Palmer wakes from a doze, gropes for the mighty Seal of Sulayman hidden under his pillow, and is surprised when it isn't there. This makes him explode into action, leaping out of his bed and tearing into it, scattering sheets and clothes and dust and cockroaches as he frantically searches for the priceless magical artifact. It's only when Diver Mullins asks "What the hell's going on?" that Palmer realizes he's no longer in a plush bedroom in a genie's palace.
That brought Jan into a realization of his whereabouts. He stopped stock still and then, like a cloud, the odor of disinfectant and unwashed feet and halitosis settled over him. Like a hum of bees the sound of restless men came into his ears. Like a judgment he heard a bell tolling somewhere over the city, calling people to church.
It was jail and it was Sunday.
I think it's possible to have too many similes in a given paragraph.
So yeah, last chapter ended with Palmer feigning sleepiness and crawling into bed so he could covertly inspect the Seal of Sulayman, an item of incredible power that he'd certainly want to learn how to use. But I guess he really was sleepy because evidently he nodded off as soon as Chapter Seven ended, and here we are.
Now, everything we've seen about the "Curse" of Eternal Wakefulness so far indicates that it acts as a one-way trip. Palmer's consciousness got sent to Tiger's body when he fell asleep in the world of humans, but Tiger's consciousness didn't take over Palmer's body when he fell asleep in the world of jinn. But before we get too cocky about working out the mechanics of this magic based on our observations, Hubbard's gonna change things up for us.
Mullins, being the bullying cellmate, orders Palmer to clean up the mess he's made. Instead of meekly complying or standing his ground, Palmer instead goes still for a moment, then bursts into a frenzy of motion, making "a great show" of tidying up all the clothes and stuff that ended up strewn all over the place, working so hard and so fast that Mullins has to stand up against the bars to keep out of the way. In no time Palmer declares that he's finished, and Mullins goes back to his bunk - the good one, if you'll remember - only for the chains holding it upright to give way and dump him on the floor.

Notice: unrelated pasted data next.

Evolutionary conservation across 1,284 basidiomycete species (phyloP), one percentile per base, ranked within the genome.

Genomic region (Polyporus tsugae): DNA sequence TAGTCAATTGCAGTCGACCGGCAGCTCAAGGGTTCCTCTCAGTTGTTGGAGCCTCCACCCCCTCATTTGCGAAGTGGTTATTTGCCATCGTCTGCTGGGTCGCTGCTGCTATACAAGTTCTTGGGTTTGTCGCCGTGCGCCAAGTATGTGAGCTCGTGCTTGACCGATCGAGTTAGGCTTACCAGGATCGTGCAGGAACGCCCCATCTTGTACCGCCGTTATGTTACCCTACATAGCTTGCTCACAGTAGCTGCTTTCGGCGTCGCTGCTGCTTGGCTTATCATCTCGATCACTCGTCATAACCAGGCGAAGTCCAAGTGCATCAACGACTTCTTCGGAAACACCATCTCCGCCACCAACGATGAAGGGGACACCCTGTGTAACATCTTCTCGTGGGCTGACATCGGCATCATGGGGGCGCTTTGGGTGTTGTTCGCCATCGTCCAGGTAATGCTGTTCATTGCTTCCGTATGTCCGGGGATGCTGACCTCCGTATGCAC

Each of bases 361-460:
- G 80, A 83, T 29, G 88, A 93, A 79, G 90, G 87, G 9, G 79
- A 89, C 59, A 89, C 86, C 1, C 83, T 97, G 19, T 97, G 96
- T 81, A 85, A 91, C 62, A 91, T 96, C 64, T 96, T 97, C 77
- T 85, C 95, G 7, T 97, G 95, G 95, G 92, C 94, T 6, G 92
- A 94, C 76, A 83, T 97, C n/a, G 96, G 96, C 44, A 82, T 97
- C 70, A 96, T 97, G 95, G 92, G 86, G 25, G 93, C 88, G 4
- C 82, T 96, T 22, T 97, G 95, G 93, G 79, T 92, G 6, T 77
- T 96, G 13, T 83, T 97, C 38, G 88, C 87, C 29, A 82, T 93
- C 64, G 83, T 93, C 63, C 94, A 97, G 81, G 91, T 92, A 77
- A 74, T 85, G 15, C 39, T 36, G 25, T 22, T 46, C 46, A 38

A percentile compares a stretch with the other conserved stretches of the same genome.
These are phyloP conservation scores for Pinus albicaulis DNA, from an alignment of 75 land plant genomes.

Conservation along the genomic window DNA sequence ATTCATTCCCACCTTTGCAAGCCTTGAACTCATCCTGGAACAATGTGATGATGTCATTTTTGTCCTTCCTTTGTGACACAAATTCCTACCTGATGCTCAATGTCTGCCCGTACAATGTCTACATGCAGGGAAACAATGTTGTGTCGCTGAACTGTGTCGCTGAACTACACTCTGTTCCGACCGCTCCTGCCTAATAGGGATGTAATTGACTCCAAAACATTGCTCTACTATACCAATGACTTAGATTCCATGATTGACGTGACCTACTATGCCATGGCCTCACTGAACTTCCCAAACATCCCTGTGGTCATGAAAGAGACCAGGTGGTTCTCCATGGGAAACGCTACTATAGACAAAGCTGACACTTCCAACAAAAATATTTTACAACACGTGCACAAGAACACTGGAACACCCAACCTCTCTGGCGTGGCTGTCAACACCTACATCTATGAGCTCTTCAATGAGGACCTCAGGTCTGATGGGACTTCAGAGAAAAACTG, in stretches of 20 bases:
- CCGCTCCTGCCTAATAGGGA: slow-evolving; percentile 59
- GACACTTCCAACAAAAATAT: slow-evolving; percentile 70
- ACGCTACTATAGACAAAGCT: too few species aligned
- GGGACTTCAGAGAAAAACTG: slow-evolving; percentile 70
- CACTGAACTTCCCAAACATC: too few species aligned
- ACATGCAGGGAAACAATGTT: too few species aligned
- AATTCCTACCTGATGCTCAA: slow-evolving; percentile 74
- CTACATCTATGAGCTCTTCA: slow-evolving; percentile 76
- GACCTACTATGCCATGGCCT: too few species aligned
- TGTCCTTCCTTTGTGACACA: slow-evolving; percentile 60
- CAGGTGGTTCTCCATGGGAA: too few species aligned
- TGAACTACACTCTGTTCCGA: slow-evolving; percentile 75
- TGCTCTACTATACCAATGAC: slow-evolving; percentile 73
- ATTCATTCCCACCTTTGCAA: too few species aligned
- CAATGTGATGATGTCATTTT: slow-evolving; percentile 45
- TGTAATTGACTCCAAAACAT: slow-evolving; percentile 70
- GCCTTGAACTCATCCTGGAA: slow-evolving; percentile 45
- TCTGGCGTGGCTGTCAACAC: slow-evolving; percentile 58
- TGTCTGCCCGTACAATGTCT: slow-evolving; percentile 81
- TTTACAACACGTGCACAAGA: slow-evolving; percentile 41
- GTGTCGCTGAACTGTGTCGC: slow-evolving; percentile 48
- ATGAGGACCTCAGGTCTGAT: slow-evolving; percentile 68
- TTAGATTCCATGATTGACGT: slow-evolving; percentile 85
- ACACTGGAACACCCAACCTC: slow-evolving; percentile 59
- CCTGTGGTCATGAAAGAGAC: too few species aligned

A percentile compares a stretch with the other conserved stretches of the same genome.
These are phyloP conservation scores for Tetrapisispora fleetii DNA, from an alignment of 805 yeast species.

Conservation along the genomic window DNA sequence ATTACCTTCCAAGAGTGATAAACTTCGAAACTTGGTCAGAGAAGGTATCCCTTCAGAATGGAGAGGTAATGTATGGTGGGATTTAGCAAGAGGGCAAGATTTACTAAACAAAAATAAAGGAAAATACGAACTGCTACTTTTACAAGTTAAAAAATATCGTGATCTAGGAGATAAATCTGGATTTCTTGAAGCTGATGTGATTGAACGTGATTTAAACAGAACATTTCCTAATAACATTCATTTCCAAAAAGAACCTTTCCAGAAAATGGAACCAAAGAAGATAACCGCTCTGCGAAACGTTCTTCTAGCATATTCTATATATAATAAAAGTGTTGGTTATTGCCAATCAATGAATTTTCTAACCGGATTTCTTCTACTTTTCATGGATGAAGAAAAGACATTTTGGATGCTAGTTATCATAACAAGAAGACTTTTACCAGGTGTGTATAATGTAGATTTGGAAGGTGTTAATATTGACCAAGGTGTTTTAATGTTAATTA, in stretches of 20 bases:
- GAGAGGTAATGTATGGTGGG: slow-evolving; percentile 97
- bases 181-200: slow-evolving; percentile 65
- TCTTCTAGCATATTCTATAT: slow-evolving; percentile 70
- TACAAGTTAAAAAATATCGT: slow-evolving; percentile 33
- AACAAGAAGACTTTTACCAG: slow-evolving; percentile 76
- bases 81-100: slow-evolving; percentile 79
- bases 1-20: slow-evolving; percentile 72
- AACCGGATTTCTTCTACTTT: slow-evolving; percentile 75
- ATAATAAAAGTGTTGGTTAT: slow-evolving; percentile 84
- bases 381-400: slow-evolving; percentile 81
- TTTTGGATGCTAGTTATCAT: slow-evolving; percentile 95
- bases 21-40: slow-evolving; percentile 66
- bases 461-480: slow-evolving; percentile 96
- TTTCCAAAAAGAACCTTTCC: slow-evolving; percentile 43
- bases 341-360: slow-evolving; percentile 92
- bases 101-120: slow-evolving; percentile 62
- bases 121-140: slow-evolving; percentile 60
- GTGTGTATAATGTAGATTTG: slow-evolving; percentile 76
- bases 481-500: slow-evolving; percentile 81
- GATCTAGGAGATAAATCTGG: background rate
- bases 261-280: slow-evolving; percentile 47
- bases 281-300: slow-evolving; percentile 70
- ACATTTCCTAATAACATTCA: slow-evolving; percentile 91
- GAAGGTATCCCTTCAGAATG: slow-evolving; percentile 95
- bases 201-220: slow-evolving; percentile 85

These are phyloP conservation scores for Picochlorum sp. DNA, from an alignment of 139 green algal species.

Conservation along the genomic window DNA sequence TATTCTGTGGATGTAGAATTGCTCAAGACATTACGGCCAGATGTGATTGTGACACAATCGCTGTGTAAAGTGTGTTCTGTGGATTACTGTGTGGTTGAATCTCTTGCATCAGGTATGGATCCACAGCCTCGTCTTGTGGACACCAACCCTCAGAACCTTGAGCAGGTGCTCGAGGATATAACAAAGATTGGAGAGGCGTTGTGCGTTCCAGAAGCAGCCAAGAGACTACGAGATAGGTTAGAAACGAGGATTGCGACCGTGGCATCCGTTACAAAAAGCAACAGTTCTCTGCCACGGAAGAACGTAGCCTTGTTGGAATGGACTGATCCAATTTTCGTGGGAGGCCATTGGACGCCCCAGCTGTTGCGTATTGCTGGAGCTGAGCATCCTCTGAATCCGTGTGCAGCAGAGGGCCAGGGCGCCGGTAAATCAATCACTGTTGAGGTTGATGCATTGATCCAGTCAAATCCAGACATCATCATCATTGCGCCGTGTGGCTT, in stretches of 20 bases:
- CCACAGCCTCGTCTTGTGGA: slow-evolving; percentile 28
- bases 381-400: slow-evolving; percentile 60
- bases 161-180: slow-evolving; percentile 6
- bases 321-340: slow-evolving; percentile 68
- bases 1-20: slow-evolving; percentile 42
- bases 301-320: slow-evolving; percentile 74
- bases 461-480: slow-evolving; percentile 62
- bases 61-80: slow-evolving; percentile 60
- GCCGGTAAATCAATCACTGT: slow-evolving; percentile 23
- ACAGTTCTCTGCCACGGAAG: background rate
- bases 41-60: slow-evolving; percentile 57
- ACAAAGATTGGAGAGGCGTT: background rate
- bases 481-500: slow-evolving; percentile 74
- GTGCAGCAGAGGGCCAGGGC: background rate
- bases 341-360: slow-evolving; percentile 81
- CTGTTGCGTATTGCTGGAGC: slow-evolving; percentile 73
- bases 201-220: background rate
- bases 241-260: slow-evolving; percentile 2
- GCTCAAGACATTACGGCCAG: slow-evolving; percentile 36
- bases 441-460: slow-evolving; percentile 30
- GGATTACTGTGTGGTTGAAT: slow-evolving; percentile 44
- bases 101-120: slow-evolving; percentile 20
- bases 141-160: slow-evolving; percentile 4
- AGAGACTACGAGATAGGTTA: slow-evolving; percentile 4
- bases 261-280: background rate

We get some cartoony nonsense when Mullins kicks the uncooperative piece of furniture, which ends with him clutching his injured foot, "hopping around like a heron and swearing like a pirate," because iron is hard. When he recovers, the surly pickpocket dumps Palmer's stuff out of the remaining bunk and claims it for himself, only for Palmer to pick up his stuff and immediately reconnect the chains to fix Mullins' previous bed. Mullins accuses his cellmate of doing all this on purpose to leave him with a bed that "isn't fit for a hog to sleep in!", Palmer counters "Then why should you object?", but before things can escalate to a fistfight, breakfast is pushed through the door, and Mullins claims it all for himself.
Once again, Palmer - and yes, the narration still refers to him as "Jan" for this - doesn't make a fight of it, but instead just watches Mullins hog all the food. But just as he starts digging into the eggs, Palmer cries "Look out!"
"What's wrong?" snarled Diver.
"Why, good golly, you wouldn't want to eat that, would you?" And he advanced, placing his hand close to the plate to indicate something.
Diver took his eyes off Jan and looked at the plate and there, squarely between the two eggs was the biggest cockroach he had ever seen! And not only that but only half of him was present.